Weigel: "Swine Flu: The swine flu outbreak of April 2009!... Hugh Hewitt asked whether a botched response would destroy the Obama presidency. 'A death toll is a death toll, and if one begins to pile up in the U.S. the at least four-day delay in moving decisively to control legal entry into the country from Mexico will be entered in President Obama's account.'"
Weigel: "The Underwear Bomber: Then-DHS Secretary Janet Napolitano responded to the lucky apprehension of a dim terrorist by saying 'the system worked,' inspiring a NYT news analysis.... 'Hurricane Katrina was a crisis on a different order of magnitude than this event,' wrote Peter Baker, 'certainly, but the politics of attack and parry do not dwell on context or proportionality.'"
Weigel: "*The Haiti earthquake: Dan Kennedy argued that Haiti was not 'Obama's Katrina,' as Haiti is not part of the United States.... But... the *Wall Street Journal... a guest op-ed titled 'Haiti: Obama's Katrina,' and pointing out that 'the death toll from Katrina was under 2,000 people' while 'deaths in Haiti as of yesterday are at least 150,000.'"
Weigel: "The BP oil spill: 'This was, of course, New Orleans' Katrina and Mississippi's Katrina,' said Brian Williams during an interview with the president. 'And you're familiar now that it's getting baked in a little bit in the media that BP was President Obama's Katrina. And it's also getting baked in that the administration was slow off the mark. Is that unfair?' Spoiler: He did think it was unfair."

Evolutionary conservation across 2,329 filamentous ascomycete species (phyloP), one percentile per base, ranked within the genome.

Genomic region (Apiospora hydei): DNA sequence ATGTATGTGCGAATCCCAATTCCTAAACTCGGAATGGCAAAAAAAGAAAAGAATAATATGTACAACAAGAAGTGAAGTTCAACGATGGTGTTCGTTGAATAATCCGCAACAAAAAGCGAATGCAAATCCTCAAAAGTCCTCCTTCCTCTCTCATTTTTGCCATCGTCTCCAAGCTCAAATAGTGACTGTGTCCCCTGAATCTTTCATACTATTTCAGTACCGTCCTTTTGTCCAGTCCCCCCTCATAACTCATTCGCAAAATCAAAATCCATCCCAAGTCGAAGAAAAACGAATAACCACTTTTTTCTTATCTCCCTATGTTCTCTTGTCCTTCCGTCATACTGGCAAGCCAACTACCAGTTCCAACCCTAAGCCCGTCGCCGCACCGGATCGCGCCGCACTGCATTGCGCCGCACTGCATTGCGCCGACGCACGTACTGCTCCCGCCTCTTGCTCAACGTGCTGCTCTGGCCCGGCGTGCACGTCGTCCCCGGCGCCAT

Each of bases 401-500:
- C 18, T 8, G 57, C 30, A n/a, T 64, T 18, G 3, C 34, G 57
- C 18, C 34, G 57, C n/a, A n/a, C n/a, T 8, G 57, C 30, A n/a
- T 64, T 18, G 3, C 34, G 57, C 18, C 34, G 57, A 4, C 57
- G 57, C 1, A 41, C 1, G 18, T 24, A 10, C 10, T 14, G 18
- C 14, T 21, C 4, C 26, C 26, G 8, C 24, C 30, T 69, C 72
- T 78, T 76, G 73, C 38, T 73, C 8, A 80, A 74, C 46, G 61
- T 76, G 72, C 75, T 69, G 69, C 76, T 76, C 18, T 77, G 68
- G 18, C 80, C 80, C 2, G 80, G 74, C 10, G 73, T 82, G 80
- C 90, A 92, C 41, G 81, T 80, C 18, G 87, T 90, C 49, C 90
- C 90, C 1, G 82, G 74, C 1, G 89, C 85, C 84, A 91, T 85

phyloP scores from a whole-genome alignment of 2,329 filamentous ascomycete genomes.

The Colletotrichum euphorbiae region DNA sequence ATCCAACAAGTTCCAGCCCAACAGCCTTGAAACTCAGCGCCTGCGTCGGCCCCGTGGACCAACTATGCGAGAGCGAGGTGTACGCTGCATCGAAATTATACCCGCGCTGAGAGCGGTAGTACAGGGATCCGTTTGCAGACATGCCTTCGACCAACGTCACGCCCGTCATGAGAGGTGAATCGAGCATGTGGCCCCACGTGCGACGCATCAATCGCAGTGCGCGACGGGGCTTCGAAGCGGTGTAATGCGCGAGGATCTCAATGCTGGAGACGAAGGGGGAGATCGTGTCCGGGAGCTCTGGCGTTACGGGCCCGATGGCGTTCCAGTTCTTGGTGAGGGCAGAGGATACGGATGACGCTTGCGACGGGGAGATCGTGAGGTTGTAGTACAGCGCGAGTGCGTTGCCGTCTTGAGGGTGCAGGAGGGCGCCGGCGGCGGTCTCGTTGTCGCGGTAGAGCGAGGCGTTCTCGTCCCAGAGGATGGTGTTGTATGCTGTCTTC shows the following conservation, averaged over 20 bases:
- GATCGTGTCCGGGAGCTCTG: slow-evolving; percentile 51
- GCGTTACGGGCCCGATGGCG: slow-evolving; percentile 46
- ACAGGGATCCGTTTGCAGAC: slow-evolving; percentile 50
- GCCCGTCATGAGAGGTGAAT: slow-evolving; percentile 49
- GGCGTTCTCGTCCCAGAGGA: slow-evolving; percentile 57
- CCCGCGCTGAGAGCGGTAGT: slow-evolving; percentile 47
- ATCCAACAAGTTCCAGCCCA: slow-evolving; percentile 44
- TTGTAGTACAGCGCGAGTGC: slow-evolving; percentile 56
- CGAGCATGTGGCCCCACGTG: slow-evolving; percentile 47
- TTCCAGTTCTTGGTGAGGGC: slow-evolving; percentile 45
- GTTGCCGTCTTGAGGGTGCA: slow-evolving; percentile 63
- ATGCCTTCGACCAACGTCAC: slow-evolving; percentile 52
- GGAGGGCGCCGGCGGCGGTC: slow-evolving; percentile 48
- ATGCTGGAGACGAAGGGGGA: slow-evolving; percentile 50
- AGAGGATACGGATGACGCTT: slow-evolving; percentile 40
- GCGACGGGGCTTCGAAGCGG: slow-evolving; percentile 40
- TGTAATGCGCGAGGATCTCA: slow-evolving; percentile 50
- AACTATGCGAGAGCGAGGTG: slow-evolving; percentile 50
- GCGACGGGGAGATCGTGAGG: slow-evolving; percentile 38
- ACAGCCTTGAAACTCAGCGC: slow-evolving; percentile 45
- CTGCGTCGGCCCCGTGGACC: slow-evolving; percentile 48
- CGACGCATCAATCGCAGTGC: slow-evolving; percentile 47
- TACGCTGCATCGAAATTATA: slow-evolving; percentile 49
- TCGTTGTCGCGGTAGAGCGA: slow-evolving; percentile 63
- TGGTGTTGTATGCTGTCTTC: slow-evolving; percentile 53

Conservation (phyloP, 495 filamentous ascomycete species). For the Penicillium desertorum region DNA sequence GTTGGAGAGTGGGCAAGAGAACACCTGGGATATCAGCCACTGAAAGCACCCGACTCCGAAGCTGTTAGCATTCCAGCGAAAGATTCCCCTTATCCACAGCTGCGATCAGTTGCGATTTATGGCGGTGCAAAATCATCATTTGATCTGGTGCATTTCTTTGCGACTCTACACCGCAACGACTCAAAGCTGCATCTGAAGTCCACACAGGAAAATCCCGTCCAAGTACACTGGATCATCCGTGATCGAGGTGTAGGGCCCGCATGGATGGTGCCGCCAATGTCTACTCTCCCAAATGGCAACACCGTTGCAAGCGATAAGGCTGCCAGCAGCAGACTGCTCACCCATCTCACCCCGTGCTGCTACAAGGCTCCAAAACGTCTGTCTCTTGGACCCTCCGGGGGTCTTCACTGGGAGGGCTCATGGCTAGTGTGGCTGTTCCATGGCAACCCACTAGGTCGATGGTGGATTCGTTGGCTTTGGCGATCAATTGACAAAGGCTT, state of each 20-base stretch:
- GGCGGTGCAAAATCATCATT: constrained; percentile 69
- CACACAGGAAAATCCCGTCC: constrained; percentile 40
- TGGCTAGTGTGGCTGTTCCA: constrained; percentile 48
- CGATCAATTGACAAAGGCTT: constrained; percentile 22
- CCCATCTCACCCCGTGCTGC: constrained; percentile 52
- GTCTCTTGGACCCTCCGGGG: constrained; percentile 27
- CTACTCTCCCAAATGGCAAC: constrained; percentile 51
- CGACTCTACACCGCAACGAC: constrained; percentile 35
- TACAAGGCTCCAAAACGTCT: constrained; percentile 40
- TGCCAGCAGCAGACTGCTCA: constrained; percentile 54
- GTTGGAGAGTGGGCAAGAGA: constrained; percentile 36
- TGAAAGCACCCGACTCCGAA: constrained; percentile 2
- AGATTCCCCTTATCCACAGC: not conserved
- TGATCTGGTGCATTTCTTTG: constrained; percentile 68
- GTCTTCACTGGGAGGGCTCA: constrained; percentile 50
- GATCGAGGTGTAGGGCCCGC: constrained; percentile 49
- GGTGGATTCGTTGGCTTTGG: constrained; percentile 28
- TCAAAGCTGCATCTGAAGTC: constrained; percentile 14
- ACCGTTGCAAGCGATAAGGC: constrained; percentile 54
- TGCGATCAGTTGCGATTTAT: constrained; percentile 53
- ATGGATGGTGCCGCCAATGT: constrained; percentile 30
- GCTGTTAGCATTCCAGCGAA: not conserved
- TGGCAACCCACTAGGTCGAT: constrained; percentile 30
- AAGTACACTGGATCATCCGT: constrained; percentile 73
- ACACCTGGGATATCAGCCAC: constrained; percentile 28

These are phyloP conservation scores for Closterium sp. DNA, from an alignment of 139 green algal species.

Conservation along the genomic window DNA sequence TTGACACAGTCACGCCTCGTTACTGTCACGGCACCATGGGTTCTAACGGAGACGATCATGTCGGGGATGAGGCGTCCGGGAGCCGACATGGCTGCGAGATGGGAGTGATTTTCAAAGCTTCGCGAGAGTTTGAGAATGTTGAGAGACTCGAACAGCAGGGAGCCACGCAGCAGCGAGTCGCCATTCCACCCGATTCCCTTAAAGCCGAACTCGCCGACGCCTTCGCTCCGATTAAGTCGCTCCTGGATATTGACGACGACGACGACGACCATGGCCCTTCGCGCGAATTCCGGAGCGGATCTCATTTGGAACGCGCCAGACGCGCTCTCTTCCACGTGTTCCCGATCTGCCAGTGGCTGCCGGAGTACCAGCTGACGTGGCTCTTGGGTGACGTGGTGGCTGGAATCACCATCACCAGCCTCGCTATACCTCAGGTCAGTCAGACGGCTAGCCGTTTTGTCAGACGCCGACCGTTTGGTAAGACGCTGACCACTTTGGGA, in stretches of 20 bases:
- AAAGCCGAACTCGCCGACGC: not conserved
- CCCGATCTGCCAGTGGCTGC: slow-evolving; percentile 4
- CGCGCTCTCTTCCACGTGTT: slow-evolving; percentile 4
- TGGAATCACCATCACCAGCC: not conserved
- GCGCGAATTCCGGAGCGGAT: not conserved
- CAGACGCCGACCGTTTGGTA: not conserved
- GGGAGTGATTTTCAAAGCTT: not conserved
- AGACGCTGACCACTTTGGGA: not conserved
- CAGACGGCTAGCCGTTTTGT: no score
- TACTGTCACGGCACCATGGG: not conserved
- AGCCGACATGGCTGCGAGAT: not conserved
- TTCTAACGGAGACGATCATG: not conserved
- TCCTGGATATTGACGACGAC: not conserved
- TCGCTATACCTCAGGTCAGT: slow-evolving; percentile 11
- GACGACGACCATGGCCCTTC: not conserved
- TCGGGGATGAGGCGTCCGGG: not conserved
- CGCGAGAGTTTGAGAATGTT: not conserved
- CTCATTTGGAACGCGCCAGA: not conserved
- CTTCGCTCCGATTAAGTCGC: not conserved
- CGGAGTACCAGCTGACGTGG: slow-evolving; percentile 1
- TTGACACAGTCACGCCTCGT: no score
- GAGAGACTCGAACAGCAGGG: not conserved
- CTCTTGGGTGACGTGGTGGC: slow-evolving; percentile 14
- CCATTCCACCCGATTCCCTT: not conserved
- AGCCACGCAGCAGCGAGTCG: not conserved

Weigel: "Hurricane Sandy: To be fair, it was mostly just Sean Hannity saying this. 'With the horrifying images of Sandy’s devastation now contrasted with the president’s constant campaigning,' he said on Nov. 1, 2012, 'this is starting to look like, in my opinion, Obama’s Katrina'... before the administration's response to Sandy, and Chris Christie's praise for it, helped make New York and New Jersey two of the only states where the Obama vote increased from 2008 to 2012. (The others? Mississippi and Louisiana.)"
Weigel: "Benghazi/IRS/NSA: 'If the president does not soon regain control of the narrative,' wrote Todd Eberly, 'he is likely to suffer the same fate as his predecessor--a collapse in public confidence and a vastly diminished second term.'"